Winter Solstice

Let’s see how many words I can do before my pinky gives up.

There’s this popular thread on Twitter right now from a Muslim man who is stuck here due to the pandemic and celebrating his first Christmas.  He had some observations.  It was really interesting and amusing to me.  Then I read a blog by a Muslim woman who doesn’t celebrate Christmas, but loves everything about it.  Also fun, because she’s from Britain. and they have a few different things going on than us Yanks. Then I texted Sahar, my Muslim best friend, and asked what her deal was with Christmas…she always celebrated, as it turns out, so she wasn’t particularly useful to the conversation.  (Sorry, chica.)

Anyway, this got me thinking, as things do.  I grew up in a mostly white, mostly Christian community.  Christmas was a given, in every single way.  Here are some totally normal things from childhood: dragging an actual real tree into your house.  Staying perfectly still while dressed as Mary during a live nativity scene.  Knocking on doors and singing at people.  Accepting cookies from damn near strangers. 

All totally normal.

Now, I myself have always loved the topic of religion in every form, and I absorb material about world religions.  Each concept fascinates me.  But I wasn’t exposed to much growing up where I did.  I knew one Jewish girl-and she was a friend of a friend.  That’s how hard it was to come by a non-Christian.  And Muslim?  Forget it.  Title of first Muslim I knew goes to Sahar at age 16…only 2 years after I learned what a Muslim even was.

Totally normal thing from my childhood: not telling your kid other religions exist.

Now, Jews I knew, without knowing them.  I got pretty much every bible story ingrained in me from the time I was born, and Jews were featured prominently.  As a child, I thought they were kind of our allies…brothers and sisters who worshipped the same God, but held differing beliefs over who His Son was.  I thought this was a sensible disagreement.  I remember some kids being all “Jews killed Jesus!” and I never understood that line of thinking because did not Jesus say “forgive them, for they know not what they do?”  So, as a Christian, shouldn’t you just…do what he said?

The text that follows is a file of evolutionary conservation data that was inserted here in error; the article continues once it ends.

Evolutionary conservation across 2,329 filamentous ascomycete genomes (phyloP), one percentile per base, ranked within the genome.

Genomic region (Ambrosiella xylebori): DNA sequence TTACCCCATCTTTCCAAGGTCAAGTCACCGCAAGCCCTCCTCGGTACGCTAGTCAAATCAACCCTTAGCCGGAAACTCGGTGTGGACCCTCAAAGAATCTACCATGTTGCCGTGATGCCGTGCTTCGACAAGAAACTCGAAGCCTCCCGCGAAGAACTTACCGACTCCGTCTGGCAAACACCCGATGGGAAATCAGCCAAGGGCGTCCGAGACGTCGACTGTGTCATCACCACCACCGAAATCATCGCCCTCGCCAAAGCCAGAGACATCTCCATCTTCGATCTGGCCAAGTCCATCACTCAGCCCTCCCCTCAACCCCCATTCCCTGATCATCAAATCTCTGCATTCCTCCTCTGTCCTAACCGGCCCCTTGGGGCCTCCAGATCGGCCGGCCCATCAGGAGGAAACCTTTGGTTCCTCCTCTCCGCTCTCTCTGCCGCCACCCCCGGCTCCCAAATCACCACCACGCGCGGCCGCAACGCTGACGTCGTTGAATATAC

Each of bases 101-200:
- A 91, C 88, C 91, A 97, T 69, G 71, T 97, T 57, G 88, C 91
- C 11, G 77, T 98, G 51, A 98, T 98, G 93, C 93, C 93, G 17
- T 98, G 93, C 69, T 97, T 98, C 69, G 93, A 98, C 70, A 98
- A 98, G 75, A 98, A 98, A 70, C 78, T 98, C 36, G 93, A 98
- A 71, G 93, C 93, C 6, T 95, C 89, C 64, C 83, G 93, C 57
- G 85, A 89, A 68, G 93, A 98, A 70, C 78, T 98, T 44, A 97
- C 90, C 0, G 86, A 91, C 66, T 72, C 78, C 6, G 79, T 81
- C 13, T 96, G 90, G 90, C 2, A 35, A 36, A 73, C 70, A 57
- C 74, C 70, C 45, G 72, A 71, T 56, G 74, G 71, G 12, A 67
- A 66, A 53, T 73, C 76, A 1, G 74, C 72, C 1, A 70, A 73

In Religion class one year (because that was a totally normal thing: 40 minutes of bible study each day for a 1st grader,) we learned about Chanukah.  It seemed so fun!  Candles, and a game called dreidel, and 8 FLIPPING DAYS of presents.  I liked the story about the oil in the lamp, too, so I didn’t really get why we Christians weren’t doing Chanukah.

This kicked off that world-religion love, but my favorite part has always been other religious (and cultural) holidays.  My favorites are the Hindu’s Diwali and the El Dia de los Muertos for Spanish-Catholics. 

Then, high school, and Sahar, and a whole world of culture and art and religion and food that was hidden from me.  Wow.

It’s so funny to think that once upon a time my friend Meg told me her friend was Jewish and I thought “gee, that’s really neat.”

Today is the Winter Solstice.  It really kicks off the holiday, in my opinion, which should not be celebrated for a whole month and a half (says she who put the tree up early this year.)  My friend nick celebrates today, as he is Wiccan, despite being raised in the exact same Catholic classroom as me.  When he told me his intentions to leave the church, I was still very much in it and was concerned for his immortal soul and whatnot.  Now that I’ve managed to wash most of that Catholicism out of my hair, I can see with a much clearer eye that he went to what practices spoke to him, and that’s awesome and empowering.  So today is his “Christmas,” so to speak, and I keep him very close to my heart on the first night of Winter, even though we are literally a country apart. 

I don’t say Merry Christmas unless I know that person is Christian; I say Happy Holidays.  You can call me a liberal hippie all you want.  But there’s like a dozen holidays in December alone, and even though Christmas is the loudest solo artist out there, it’s not the only voice in the choir.

Now, I don’t know what Christmas Eve is looking like, so I may or not blog on Thursday.  If I do not, then a very Happy Holiday to you and yours, whatever it is you are celebrating.

Oh oh oh!  To my atheist friends: hope you have a chill Friday.

787 words…a little better, day by day.


One thought on “Winter Solstice

  1. Sonja McAllister

    This was su fun and interesting to read, Brigid. I have shared in the exploration of world faiths and have found it to be a fascinating journey. Thanks for sharing a bit of yours.

    Liked by 1 person

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